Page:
10 Questions Answered on Freelancing, Clients, Pricing & MarketingPosted on 04
I was recently interviewed for an international design magazine but unfortunately it was not published so I’m sharing my answers here. Topics discussed include freelancing, finding clients, pricing, marketing and general advice. Enjoy!
1. What convinced you to become a freelancer?
Becoming a freelancer was a natural progression, although I did not know it at the time. All through my studies I was moonlighting, which eventually lead to a full time position in NYC. Even then I continued moonlighting until early in 2015 when I quit my job to travel the world while freelancing.
2. How did you find your first clients?
Since I started my business in 2007, I have not spent a single dollar on advertising. Nearly all of my clients come through my website which is generally found via search or social media or a personal referral. The Just Creative blog receives over 250k unique visitors a month so there is a constant flow of eyeballs on my portfolio which helps maintain the steady flow of projects. This is how I found my first clients, and still how I get my clients today. See The Art of Personal Branding.
3. Where and how do you find clients now?
The same way I did when I first started out, as above.
4. What types of clients do you like to work with?
I like working with all types of clients as this keeps things interesting and challenging, however, if I were to describe a perfect client it would be one that knows their business well. They’ve got a thorough business plan – in writing – and they are passionate about seeing their business thrive. Ideally they would have some knowledge about ‘good design’ and can clearly communicate what they want, as well provide constructive feedback throughout the collaborative process.
A selection of past clients:
5. How do you charge for your services and why?
I always charge on a project to project basis, simply because every project is unique and has its own specific set of requirements. Also, charging by the hour isn’t doing anyone any favors. If you have years of experience, you are most likely going to be able to perform your job quicker and better, so why would you want to charge hourly?
6. How do you communicate value with your clients?
Value is communicated from the moment your client meets you or visits your website so it’s important to make those first impressions count. As for me, my value is communicated via my website’s blog which has over 700 articles on it, as well as a through the about page where clients can get to know me better. Email is another surefire way to communicate your value as you can ‘sell yourself’ very directly and ensure that it gets read. I often link to articles in email, talk about my accolades, experience and reasons for selecting me as the perfect designer. See how to sell the value of design here.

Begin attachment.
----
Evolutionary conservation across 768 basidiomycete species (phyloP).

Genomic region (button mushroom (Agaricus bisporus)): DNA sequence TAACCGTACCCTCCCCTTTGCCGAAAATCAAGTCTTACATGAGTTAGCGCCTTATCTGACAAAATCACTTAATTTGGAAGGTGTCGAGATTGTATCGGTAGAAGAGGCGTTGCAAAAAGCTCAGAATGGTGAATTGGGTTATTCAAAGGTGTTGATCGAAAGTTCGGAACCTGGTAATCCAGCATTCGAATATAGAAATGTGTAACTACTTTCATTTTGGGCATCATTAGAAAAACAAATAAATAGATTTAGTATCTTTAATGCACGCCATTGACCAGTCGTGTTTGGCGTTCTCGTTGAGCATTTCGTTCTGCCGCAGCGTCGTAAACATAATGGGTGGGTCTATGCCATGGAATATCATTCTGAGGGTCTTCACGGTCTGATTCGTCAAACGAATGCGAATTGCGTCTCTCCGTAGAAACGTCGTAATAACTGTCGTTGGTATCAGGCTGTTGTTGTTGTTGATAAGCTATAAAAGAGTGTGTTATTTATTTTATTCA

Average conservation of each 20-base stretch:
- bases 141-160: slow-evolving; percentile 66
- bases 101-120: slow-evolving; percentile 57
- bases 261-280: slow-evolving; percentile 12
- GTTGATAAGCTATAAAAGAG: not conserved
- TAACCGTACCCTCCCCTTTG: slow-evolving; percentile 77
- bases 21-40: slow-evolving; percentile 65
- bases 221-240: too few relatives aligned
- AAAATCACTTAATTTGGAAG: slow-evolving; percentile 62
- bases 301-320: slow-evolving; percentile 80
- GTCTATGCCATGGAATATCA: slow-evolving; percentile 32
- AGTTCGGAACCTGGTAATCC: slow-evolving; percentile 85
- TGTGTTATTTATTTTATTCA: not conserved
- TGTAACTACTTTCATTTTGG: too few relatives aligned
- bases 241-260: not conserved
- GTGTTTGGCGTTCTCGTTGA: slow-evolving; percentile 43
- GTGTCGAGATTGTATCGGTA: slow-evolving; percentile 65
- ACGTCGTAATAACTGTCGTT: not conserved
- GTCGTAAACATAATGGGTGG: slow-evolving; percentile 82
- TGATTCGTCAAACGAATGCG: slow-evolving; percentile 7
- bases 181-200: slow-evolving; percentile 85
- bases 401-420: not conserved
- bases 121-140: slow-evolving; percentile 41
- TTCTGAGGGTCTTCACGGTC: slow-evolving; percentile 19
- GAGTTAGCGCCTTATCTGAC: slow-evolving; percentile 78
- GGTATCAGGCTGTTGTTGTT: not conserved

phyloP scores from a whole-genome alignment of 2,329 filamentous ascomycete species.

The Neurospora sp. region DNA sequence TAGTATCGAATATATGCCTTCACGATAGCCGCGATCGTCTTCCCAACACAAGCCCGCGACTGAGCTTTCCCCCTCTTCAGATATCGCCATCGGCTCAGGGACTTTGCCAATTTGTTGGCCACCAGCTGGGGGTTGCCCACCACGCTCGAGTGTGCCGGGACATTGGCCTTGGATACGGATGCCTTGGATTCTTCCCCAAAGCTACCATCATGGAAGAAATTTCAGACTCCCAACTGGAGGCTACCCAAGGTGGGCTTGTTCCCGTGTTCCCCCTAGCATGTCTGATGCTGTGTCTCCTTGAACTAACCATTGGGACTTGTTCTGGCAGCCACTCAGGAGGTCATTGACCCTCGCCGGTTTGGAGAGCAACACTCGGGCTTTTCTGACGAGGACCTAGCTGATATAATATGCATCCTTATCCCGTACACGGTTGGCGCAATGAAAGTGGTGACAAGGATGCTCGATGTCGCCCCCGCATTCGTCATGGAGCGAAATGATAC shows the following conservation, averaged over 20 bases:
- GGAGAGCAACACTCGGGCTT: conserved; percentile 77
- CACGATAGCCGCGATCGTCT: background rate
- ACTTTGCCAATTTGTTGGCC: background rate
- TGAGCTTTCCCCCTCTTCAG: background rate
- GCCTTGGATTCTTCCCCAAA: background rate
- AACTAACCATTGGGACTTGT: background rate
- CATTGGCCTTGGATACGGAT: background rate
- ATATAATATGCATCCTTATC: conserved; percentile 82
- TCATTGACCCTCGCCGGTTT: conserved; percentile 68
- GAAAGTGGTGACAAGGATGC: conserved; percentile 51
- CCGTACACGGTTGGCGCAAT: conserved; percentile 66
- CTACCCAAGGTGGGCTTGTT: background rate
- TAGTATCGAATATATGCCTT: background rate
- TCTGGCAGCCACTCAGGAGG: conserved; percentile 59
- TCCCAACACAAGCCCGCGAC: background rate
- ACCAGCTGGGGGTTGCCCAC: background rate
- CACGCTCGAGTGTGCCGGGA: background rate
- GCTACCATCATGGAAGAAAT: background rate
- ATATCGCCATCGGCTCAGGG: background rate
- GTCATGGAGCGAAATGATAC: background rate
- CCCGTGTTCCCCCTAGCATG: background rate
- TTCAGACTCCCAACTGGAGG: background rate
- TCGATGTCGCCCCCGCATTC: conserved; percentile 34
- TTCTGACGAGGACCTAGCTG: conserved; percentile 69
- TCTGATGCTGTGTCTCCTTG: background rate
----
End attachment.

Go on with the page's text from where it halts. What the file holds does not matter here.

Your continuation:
7. Sometimes clients try to put a really low price tag on design services. How do you fight against that?
Personally, I would prefer to get one great paying gig VS doing ten lower paying gigs and I can imagine many would feel the same way. So if you’re after these higher paying gigs, be sure that your businesses’ positioning communicates this. It’s not about ‘fighting’ against low prices, it’s about communicating the value of what you do and why you do it better than others, and how ultimately your services will make the client more money.
As an example, I have a brand identity questionnaire on my site which asks the client for their estimated budget. If they select a certain threshold, then they receive a message saying that I can not work for that low of a price, as it would devalue the work, thus them not getting the best possible solution. This certainly helps put a barrier up against lower tier clients.
8. How do you market yourself?
Mainly through my blog, content marketing, search engine optimization and social media. I focus heavily on Twitter and Facebook but also am usually quite active on LinkedIn and Dribbble. On these social networks I provide value to others by providing resources, tips, etc and in turn, they promote my business indirectly. See my TEDx talk on Building a Personal Brand.
9. We all made mistakes when we started out. What was your biggest mistake when you started?
Being nieve. You have so much to learn, and you’re never done learning. It’s about practicing, learning from others and evolving with the ever changing market. Also, don’t be afraid to copy… not copy in the true sense of the word, but try replicate what others have created. The cruncher here is that you should not share what you have created, just treat it as a learning process and keep your copied designs in your own private library – not on the web.
10. What’s the best advice you can give to people that are just starting out?
The biggest piece of advice that I would give an upcoming designer comes in a ‘package’ based from the little things that I have learned over my career as a designer. These would be perfect for someone just starting out or anywhere in their career: Don’t undervalue your work. Seek criticism, not praise. Always keep learning & don’t be a static learner: do this by reading books, magazines, blogs and by practising. Collect & share things. Teach others. Never give up. Keep practising. Again, keep practising.
See more advice for students here.
If you have any further questions, just let me know!